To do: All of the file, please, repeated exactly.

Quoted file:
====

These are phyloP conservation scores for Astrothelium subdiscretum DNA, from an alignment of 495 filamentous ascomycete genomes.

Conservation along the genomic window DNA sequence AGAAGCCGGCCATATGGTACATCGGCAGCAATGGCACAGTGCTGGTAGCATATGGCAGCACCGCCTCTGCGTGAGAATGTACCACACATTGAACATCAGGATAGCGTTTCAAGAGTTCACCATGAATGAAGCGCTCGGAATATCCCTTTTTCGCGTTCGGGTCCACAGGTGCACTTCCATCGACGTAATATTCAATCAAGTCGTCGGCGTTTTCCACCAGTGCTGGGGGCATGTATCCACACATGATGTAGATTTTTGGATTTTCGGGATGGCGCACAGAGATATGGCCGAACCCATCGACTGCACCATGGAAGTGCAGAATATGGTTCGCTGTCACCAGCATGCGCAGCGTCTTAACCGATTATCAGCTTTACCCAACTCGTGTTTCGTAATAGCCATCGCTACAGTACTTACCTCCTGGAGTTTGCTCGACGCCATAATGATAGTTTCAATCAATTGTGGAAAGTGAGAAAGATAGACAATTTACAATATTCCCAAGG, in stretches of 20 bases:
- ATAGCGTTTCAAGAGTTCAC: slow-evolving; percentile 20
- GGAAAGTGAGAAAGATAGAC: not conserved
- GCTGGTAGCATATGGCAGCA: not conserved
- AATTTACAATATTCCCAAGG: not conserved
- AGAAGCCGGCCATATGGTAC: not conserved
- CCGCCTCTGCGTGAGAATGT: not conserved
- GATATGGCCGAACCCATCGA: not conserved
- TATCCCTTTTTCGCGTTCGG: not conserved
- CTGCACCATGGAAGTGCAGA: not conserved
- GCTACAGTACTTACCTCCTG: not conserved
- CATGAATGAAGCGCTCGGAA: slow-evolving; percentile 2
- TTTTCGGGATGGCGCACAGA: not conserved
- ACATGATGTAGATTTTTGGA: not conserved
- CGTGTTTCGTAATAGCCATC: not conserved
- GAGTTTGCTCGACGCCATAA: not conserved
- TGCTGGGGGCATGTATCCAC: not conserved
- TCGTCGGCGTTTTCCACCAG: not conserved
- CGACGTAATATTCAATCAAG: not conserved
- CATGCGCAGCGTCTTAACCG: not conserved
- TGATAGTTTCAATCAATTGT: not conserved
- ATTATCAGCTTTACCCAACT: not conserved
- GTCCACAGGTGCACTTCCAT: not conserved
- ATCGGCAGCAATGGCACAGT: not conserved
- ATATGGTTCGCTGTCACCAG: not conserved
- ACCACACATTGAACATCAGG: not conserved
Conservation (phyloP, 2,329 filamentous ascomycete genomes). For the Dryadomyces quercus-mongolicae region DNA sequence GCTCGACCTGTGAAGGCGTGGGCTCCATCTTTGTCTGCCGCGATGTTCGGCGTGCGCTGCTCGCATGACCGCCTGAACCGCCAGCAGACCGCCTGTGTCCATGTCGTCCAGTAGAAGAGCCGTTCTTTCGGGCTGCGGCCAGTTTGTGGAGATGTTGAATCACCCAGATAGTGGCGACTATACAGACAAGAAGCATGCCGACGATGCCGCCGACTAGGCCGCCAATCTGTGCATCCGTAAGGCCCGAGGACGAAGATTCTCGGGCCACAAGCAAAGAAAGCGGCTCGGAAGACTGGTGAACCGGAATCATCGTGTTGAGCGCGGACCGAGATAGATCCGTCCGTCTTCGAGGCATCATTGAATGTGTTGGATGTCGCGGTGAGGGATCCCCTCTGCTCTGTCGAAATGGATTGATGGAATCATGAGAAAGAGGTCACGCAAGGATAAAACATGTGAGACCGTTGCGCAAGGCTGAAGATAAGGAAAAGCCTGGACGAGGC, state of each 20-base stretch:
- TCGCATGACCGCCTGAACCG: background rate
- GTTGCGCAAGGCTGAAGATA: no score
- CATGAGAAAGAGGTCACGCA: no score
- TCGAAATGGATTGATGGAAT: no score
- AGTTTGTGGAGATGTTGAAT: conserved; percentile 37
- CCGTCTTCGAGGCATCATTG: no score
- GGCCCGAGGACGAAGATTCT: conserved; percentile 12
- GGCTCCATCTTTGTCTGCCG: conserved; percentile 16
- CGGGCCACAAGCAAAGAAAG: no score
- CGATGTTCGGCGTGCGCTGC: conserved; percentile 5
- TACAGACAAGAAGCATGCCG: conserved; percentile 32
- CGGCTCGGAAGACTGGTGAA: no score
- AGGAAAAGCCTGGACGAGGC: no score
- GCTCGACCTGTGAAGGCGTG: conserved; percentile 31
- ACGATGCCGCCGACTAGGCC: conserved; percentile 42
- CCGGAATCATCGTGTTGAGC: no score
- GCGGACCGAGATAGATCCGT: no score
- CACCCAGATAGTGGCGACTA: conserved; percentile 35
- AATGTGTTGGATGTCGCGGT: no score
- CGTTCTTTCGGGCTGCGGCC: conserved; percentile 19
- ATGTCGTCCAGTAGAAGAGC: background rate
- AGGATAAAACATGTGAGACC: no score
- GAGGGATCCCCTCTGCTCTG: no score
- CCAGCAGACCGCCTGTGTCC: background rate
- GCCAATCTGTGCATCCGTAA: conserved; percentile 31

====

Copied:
These are phyloP conservation scores for Astrothelium subdiscretum DNA, from an alignment of 495 filamentous ascomycete genomes.

Conservation along the genomic window DNA sequence AGAAGCCGGCCATATGGTACATCGGCAGCAATGGCACAGTGCTGGTAGCATATGGCAGCACCGCCTCTGCGTGAGAATGTACCACACATTGAACATCAGGATAGCGTTTCAAGAGTTCACCATGAATGAAGCGCTCGGAATATCCCTTTTTCGCGTTCGGGTCCACAGGTGCACTTCCATCGACGTAATATTCAATCAAGTCGTCGGCGTTTTCCACCAGTGCTGGGGGCATGTATCCACACATGATGTAGATTTTTGGATTTTCGGGATGGCGCACAGAGATATGGCCGAACCCATCGACTGCACCATGGAAGTGCAGAATATGGTTCGCTGTCACCAGCATGCGCAGCGTCTTAACCGATTATCAGCTTTACCCAACTCGTGTTTCGTAATAGCCATCGCTACAGTACTTACCTCCTGGAGTTTGCTCGACGCCATAATGATAGTTTCAATCAATTGTGGAAAGTGAGAAAGATAGACAATTTACAATATTCCCAAGG, in stretches of 20 bases:
- ATAGCGTTTCAAGAGTTCAC: slow-evolving; percentile 20
- GGAAAGTGAGAAAGATAGAC: not conserved
- GCTGGTAGCATATGGCAGCA: not conserved
- AATTTACAATATTCCCAAGG: not conserved
- AGAAGCCGGCCATATGGTAC: not conserved
- CCGCCTCTGCGTGAGAATGT: not conserved
- GATATGGCCGAACCCATCGA: not conserved
- TATCCCTTTTTCGCGTTCGG: not conserved
- CTGCACCATGGAAGTGCAGA: not conserved
- GCTACAGTACTTACCTCCTG: not conserved
- CATGAATGAAGCGCTCGGAA: slow-evolving; percentile 2
- TTTTCGGGATGGCGCACAGA: not conserved
- ACATGATGTAGATTTTTGGA: not conserved
- CGTGTTTCGTAATAGCCATC: not conserved
- GAGTTTGCTCGACGCCATAA: not conserved
- TGCTGGGGGCATGTATCCAC: not conserved
- TCGTCGGCGTTTTCCACCAG: not conserved
- CGACGTAATATTCAATCAAG: not conserved
- CATGCGCAGCGTCTTAACCG: not conserved
- TGATAGTTTCAATCAATTGT: not conserved
- ATTATCAGCTTTACCCAACT: not conserved
- GTCCACAGGTGCACTTCCAT: not conserved
- ATCGGCAGCAATGGCACAGT: not conserved
- ATATGGTTCGCTGTCACCAG: not conserved
- ACCACACATTGAACATCAGG: not conserved
Conservation (phyloP, 2,329 filamentous ascomycete genomes). For the Dryadomyces quercus-mongolicae region DNA sequence GCTCGACCTGTGAAGGCGTGGGCTCCATCTTTGTCTGCCGCGATGTTCGGCGTGCGCTGCTCGCATGACCGCCTGAACCGCCAGCAGACCGCCTGTGTCCATGTCGTCCAGTAGAAGAGCCGTTCTTTCGGGCTGCGGCCAGTTTGTGGAGATGTTGAATCACCCAGATAGTGGCGACTATACAGACAAGAAGCATGCCGACGATGCCGCCGACTAGGCCGCCAATCTGTGCATCCGTAAGGCCCGAGGACGAAGATTCTCGGGCCACAAGCAAAGAAAGCGGCTCGGAAGACTGGTGAACCGGAATCATCGTGTTGAGCGCGGACCGAGATAGATCCGTCCGTCTTCGAGGCATCATTGAATGTGTTGGATGTCGCGGTGAGGGATCCCCTCTGCTCTGTCGAAATGGATTGATGGAATCATGAGAAAGAGGTCACGCAAGGATAAAACATGTGAGACCGTTGCGCAAGGCTGAAGATAAGGAAAAGCCTGGACGAGGC, state of each 20-base stretch:
- TCGCATGACCGCCTGAACCG: background rate
- GTTGCGCAAGGCTGAAGATA: no score
- CATGAGAAAGAGGTCACGCA: no score
- TCGAAATGGATTGATGGAAT: no score
- AGTTTGTGGAGATGTTGAAT: conserved; percentile 37
- CCGTCTTCGAGGCATCATTG: no score
- GGCCCGAGGACGAAGATTCT: conserved; percentile 12
- GGCTCCATCTTTGTCTGCCG: conserved; percentile 16
- CGGGCCACAAGCAAAGAAAG: no score
- CGATGTTCGGCGTGCGCTGC: conserved; percentile 5
- TACAGACAAGAAGCATGCCG: conserved; percentile 32
- CGGCTCGGAAGACTGGTGAA: no score
- AGGAAAAGCCTGGACGAGGC: no score
- GCTCGACCTGTGAAGGCGTG: conserved; percentile 31
- ACGATGCCGCCGACTAGGCC: conserved; percentile 42
- CCGGAATCATCGTGTTGAGC: no score
- GCGGACCGAGATAGATCCGT: no score
- CACCCAGATAGTGGCGACTA: conserved; percentile 35
- AATGTGTTGGATGTCGCGGT: no score
- CGTTCTTTCGGGCTGCGGCC: conserved; percentile 19
- ATGTCGTCCAGTAGAAGAGC: background rate
- AGGATAAAACATGTGAGACC: no score
- GAGGGATCCCCTCTGCTCTG: no score
- CCAGCAGACCGCCTGTGTCC: background rate
- GCCAATCTGTGCATCCGTAA: conserved; percentile 31